Second, the Commission reviews and approves applications for Self-Insurance plans in which employers insure their state-mandated workers compensation liabilities themselves, rather than through purchasing insurance coverage from commercial insurance carriers.

Need help finding something?

In addition to the links on this page, you can find specific pages on our site using either the Index (which lists pages alphabetically) or the Site Map (which shows pages categorized by general topic area) .

You may also wish to Search the site if you need to narrow your search, we have an Advanced Search function available.

Have a Suggestion?

It is an honor to serve you, our online customers if you have an idea for information to be included on our site or for a feature that would make the site more useful, feel free to send us a suggestion by email.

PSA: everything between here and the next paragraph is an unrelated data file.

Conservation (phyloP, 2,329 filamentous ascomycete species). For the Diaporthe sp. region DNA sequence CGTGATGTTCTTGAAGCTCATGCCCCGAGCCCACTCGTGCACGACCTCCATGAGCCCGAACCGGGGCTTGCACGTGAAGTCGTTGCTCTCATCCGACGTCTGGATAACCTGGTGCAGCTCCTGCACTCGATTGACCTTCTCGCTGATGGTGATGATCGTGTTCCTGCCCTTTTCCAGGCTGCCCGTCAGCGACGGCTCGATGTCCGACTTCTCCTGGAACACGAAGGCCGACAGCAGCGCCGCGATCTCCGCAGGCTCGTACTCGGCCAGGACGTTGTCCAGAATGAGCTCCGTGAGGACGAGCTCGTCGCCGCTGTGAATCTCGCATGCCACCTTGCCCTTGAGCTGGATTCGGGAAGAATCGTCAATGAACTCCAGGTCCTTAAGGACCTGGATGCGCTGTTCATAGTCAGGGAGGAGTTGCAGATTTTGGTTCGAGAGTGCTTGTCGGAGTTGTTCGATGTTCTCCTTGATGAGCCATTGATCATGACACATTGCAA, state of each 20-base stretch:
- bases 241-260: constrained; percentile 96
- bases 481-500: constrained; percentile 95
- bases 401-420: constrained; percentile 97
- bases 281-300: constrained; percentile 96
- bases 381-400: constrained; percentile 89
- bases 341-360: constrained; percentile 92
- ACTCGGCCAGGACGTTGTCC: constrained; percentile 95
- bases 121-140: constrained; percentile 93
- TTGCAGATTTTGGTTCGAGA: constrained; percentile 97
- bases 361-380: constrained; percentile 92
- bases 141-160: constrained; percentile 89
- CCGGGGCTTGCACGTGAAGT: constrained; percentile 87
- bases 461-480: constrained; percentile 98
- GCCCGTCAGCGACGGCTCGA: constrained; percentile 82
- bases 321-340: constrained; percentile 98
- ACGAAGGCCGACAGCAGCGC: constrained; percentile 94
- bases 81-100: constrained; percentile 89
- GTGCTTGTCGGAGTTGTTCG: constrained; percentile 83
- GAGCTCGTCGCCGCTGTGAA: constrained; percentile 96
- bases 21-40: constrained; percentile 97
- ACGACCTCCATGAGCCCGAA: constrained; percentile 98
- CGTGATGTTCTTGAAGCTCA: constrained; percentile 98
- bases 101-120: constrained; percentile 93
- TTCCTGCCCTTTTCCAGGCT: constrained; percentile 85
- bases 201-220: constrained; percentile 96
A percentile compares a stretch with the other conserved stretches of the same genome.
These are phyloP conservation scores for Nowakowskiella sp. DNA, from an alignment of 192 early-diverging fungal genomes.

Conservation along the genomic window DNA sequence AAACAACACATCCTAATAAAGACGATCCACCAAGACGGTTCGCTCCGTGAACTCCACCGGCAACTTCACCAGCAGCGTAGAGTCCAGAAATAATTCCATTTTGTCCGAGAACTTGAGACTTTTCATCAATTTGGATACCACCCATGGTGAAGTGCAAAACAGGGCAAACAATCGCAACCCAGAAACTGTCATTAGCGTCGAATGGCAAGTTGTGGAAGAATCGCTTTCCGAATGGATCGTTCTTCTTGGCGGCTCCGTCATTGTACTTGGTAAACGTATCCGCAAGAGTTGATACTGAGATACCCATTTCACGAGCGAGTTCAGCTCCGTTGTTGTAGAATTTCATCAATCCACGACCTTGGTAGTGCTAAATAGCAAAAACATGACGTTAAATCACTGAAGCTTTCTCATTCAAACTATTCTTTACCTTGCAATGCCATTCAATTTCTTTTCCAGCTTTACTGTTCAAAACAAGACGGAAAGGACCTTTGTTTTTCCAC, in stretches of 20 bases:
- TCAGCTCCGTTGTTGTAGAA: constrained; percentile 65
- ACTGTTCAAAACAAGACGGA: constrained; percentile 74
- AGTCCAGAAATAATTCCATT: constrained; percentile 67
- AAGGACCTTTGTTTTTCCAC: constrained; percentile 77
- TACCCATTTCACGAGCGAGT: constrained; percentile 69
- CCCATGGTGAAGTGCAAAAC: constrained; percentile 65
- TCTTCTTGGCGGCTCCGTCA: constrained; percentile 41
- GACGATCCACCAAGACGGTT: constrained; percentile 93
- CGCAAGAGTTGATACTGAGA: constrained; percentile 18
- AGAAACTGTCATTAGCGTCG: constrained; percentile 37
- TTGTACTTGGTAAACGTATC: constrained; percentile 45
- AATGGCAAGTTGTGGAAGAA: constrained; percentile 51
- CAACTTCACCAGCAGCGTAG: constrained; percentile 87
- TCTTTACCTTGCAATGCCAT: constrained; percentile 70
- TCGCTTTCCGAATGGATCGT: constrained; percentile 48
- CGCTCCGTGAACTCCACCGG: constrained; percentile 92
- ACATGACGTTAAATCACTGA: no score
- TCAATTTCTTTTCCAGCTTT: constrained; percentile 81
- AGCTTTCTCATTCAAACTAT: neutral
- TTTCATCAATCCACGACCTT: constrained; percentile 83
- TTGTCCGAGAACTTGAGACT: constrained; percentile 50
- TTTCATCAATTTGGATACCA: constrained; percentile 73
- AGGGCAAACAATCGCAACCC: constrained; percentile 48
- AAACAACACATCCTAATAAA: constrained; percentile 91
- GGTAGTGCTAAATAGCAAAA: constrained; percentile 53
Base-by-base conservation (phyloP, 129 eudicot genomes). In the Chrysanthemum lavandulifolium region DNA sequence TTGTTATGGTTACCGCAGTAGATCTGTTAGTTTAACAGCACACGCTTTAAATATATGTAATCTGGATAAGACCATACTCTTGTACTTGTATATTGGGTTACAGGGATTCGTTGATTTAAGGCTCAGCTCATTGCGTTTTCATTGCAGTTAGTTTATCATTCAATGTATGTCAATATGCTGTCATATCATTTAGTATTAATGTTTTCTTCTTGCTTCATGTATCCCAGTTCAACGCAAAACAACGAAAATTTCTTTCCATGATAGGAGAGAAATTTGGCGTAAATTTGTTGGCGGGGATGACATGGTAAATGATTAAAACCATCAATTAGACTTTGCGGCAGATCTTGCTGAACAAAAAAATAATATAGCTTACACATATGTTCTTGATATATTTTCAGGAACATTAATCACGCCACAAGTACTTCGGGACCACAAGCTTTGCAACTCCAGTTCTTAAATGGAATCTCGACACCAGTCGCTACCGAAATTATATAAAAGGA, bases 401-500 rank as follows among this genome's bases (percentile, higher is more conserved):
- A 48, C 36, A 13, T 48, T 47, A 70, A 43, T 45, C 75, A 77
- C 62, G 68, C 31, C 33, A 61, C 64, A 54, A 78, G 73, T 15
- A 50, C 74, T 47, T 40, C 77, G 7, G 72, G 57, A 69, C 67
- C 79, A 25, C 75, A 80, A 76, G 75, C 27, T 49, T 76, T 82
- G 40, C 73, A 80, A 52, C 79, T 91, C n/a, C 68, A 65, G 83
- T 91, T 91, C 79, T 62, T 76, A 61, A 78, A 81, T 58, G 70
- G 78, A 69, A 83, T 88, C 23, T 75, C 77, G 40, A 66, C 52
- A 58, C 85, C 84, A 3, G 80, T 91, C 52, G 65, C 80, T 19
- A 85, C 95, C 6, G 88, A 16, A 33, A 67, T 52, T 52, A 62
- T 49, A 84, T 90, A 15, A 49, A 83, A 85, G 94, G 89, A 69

Public Employees Retirement Association of Minnesota #pera, #retirement, #minnesota #pension, #pension, #public #pension, #minnesota #retirement,


#

Preretirement Workshop scheduled for Aug. 18 in St. Paul

Due to popular demand, we ve added a Preretirement Workshop for Friday, Aug. 18 at the Retirement Systems Building of Minnesota, 60 Empire Drive, Room 106, St. Paul.

Preretirement Workshops are designed for members who are within about five years of retirement. These large group programs give you a broad perspective on retirement by looking at more than just your PERA pension. They also address Social Security and Medicare benefits, health insurance, financial and estate planning, and other retirement-related issues.